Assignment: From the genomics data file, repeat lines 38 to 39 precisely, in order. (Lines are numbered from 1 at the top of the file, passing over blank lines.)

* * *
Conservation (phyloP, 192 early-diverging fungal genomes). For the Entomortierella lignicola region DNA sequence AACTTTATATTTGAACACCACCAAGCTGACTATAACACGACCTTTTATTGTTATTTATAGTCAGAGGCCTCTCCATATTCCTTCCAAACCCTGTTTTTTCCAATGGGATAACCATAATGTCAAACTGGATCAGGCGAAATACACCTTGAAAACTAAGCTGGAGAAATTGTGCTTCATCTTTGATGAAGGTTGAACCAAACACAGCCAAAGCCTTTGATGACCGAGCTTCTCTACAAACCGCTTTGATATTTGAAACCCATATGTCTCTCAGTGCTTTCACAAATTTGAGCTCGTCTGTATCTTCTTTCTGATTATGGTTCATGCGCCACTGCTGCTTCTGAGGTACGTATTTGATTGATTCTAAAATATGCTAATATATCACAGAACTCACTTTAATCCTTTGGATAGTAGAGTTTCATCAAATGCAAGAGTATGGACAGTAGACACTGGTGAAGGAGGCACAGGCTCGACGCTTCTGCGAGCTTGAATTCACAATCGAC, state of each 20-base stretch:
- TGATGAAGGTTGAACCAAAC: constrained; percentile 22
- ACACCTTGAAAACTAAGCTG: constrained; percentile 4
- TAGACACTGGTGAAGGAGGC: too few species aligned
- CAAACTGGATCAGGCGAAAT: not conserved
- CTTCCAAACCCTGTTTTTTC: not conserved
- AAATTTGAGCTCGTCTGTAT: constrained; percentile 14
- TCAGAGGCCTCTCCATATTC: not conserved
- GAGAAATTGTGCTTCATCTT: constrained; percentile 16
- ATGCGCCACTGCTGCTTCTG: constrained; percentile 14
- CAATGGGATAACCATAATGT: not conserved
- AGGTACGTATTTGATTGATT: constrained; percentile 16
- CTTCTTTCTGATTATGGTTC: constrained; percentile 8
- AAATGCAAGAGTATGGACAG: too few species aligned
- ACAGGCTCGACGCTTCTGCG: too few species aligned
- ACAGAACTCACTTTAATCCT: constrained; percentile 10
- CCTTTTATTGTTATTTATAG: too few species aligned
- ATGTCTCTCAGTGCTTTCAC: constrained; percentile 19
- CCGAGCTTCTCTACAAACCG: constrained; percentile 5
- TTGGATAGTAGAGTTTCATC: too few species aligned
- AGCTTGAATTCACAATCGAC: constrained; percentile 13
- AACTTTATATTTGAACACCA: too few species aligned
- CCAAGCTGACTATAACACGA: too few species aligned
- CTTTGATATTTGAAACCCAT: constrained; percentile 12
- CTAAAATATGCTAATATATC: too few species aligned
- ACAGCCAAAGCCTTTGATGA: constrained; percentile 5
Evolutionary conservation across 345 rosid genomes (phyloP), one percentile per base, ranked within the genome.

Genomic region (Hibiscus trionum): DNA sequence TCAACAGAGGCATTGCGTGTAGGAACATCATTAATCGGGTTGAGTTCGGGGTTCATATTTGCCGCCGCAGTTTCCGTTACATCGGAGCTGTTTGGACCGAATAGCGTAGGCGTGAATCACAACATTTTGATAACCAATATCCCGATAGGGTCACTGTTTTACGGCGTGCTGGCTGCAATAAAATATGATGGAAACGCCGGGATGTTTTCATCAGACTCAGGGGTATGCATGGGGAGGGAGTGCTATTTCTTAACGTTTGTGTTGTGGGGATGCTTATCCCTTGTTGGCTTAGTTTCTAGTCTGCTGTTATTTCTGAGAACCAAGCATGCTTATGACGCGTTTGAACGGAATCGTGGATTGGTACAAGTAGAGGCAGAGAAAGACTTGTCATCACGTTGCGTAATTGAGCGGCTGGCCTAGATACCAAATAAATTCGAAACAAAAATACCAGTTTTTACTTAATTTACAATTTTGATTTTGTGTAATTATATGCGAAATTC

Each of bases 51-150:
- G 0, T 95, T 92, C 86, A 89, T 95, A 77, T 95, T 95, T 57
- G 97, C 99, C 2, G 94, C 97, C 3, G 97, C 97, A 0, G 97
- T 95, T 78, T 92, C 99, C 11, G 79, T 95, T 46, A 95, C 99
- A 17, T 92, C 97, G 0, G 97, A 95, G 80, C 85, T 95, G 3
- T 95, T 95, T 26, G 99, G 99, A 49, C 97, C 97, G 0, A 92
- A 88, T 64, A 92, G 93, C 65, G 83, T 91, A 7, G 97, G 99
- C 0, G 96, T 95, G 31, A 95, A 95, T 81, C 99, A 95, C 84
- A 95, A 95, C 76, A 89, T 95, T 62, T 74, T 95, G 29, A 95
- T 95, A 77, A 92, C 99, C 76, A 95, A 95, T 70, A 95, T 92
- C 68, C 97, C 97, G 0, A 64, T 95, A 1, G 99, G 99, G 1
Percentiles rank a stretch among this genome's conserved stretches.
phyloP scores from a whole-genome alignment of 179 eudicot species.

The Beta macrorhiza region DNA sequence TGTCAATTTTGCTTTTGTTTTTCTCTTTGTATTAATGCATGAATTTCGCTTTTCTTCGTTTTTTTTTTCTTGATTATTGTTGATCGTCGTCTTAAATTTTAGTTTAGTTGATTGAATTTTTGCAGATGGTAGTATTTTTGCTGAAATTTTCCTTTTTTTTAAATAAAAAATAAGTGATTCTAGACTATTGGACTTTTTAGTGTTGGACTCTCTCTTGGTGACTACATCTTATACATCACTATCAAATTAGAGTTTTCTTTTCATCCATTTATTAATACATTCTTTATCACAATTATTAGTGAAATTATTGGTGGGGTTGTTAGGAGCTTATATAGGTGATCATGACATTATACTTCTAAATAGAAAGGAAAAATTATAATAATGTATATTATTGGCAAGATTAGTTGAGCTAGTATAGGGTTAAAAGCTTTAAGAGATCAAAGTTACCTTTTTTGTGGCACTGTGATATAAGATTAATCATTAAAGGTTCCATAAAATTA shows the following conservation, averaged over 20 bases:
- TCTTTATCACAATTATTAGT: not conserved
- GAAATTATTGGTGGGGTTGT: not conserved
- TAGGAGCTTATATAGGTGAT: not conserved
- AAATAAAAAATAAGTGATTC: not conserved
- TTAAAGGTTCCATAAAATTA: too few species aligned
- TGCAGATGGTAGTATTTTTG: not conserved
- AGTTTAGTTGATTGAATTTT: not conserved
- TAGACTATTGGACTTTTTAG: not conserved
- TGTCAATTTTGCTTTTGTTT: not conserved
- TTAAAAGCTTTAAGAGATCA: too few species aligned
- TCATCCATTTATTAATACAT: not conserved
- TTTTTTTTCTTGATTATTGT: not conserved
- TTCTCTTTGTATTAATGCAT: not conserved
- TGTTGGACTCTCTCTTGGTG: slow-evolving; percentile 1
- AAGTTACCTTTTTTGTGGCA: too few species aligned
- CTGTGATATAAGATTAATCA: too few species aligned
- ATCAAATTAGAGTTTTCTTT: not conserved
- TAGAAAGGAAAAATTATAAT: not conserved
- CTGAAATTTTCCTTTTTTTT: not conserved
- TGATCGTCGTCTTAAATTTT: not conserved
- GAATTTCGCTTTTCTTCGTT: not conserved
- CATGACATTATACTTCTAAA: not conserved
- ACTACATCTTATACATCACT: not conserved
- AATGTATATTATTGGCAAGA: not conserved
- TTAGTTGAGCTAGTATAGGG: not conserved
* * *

- T 95, A 77, A 92, C 99, C 76, A 95, A 95, T 70, A 95, T 92
- C 68, C 97, C 97, G 0, A 64, T 95, A 1, G 99, G 99, G 1